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Webworm war must wait until spring

By Neil Sperry | Published Wednesday, December 18, 2013

Dear Neil: Is there anything I can put on my pecan trees now to kill the over-wintering webworms?

No. They are the larval form of moths, and the adult moths are very mobile in the spring. They will mate, lay eggs and set about forming their webs and devouring your trees’ leaves. Your next step in controlling them comes with trimming out the very early stages of the webs, before they totally engulf the branches. Have your long-handled pole pruner ready next May for the task.

Dear Neil: I am very concerned about a wall of fig ivy that was apparently frozen in the recent cold. It looks like it is entirely lost. It had been doing very well for several years, partially due to the somewhat protected location in a courtyard. What is likely to happen?

It probably did freeze back, but it will most likely come back from its roots if it has been that dependable in recent winters. Leave it alone for a few more weeks. If you can tell that stems are brittle and dead, you can strip them off the wall. Use a wire brush to remove all the stubble. If the problem recurs too often you may have to switch to either Boston ivy (sun) or English ivy (shade), depending on the lighting. Each is far more winter-hardy than fig ivy, and each comes in a dwarf form as well.

Dear Neil: I have what I thought was a Christmas cactus, but I’ve heard people refer to them as Thanksgiving cactus plants. It has finished blooming. Do I need to trim it at all now?

No. It will continue to grow slightly larger each year. In doing so, it just increases in grace and beauty. If it has done well for you the past couple of summers, keep it right where it has been. For anyone new to these plants, they need bright light, but no direct mid-day or afternoon sunlight during the summer. They require more moisture than most other true cacti, but that’s because they also need a very lightweight, porous planting soil.

Dear Neil: How exactly is someone supposed to trim Asian jasmine and mondograss?

For the record, neither plant requires annual trimming. However, when Asian jasmine gets uneven or when it browns from winter cold, you can trim it back to 3 to 5 inches. That can mean that you use your mower and set it as high as it will go, or it can mean that you use a gasoline-powered hedge trimmer to cut it back. You’ll probably want to use a line trimmer for the mondograss. In both cases, start in a concealed area to be sure you like the results before you commit to the entire job. Finish your trimming by mid-February so you will be in advance of the new season of growth.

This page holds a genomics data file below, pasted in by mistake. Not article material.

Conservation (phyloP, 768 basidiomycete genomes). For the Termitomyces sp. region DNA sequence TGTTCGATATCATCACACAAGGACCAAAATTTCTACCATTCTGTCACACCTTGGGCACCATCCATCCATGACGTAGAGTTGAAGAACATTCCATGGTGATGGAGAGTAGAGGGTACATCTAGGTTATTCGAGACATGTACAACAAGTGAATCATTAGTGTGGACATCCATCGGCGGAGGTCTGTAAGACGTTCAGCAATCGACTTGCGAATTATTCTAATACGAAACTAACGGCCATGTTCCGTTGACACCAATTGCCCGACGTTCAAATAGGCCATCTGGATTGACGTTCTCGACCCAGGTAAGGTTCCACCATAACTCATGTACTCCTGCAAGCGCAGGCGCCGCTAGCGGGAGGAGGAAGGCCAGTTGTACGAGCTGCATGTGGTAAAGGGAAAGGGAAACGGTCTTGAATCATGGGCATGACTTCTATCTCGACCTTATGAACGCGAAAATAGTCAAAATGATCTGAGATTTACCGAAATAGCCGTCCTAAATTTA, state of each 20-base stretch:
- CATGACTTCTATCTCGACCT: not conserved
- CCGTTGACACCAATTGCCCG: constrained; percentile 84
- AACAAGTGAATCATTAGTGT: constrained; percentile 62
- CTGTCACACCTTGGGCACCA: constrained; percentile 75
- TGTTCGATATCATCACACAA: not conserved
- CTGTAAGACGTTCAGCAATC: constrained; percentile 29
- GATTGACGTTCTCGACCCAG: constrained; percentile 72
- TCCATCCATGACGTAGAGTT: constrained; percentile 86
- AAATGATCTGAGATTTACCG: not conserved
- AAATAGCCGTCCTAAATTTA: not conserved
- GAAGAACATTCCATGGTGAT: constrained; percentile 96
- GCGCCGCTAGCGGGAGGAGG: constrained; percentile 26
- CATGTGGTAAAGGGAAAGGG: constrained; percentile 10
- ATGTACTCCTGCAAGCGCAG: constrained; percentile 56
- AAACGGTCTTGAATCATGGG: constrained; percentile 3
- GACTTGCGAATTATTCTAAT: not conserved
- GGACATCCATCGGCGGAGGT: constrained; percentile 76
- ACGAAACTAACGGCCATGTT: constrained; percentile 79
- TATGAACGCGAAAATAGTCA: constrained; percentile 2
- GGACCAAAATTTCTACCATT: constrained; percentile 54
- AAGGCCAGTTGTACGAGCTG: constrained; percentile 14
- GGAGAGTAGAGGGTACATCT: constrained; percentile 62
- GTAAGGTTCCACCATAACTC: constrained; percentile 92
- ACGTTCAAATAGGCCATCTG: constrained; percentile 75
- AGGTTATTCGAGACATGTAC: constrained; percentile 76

Dear Neil: Is there a way to strengthen a live oak’s trunk so it won’t split? I saw many broken trees in news reports the past few days. I have a 20-year-old tree with two major trunks that are each about 5 inches in diameter. They join about 3 feet from the ground, but it appears they are beginning to separate. What should I do?

You should consult with a professional arborist. A tree of that size and age would merit the cost of any work they might do. However, to mention a couple of possibilities, they might choose to drill completely through the trunk at right angles to any crack that might be developing, then install either a long bolt or a piece of all-thread rod. They would use large washers and two nuts on each end to keep it all drawn together. They will cut off any excess of threaded rod once both nuts have been put in place. If there appears to be substantial risk of breakage, they might even use more than one of the bolts. For extreme cases, they may opt to cable the two limbs together so they would counter-balance one another. They would lean their ladders out on each branch 8 or 10 feet (or farther) from the union, then drill holes straight through each branch. The holes would be aimed at one another. They would then install all-thread eyebolts though each hole, keeping the eye ends on the insides of the branches. They would put large washers and two nuts on each bolt. The next step would be to install heavy cable tightly between the two branches and secure it with cable clamps (not turnbuckles). They would use a come-along winch to draw the canopy together gently. They would secure the cables, then release the tension on the winch.

Have a question you’d like Neil to consider? Mail it to him in care of the Wise County Messenger, P.O. Box 149, Decatur, TX 76234 or email him at mailbag@sperrygardens.com. Neil regrets that he cannot reply to questions individually.

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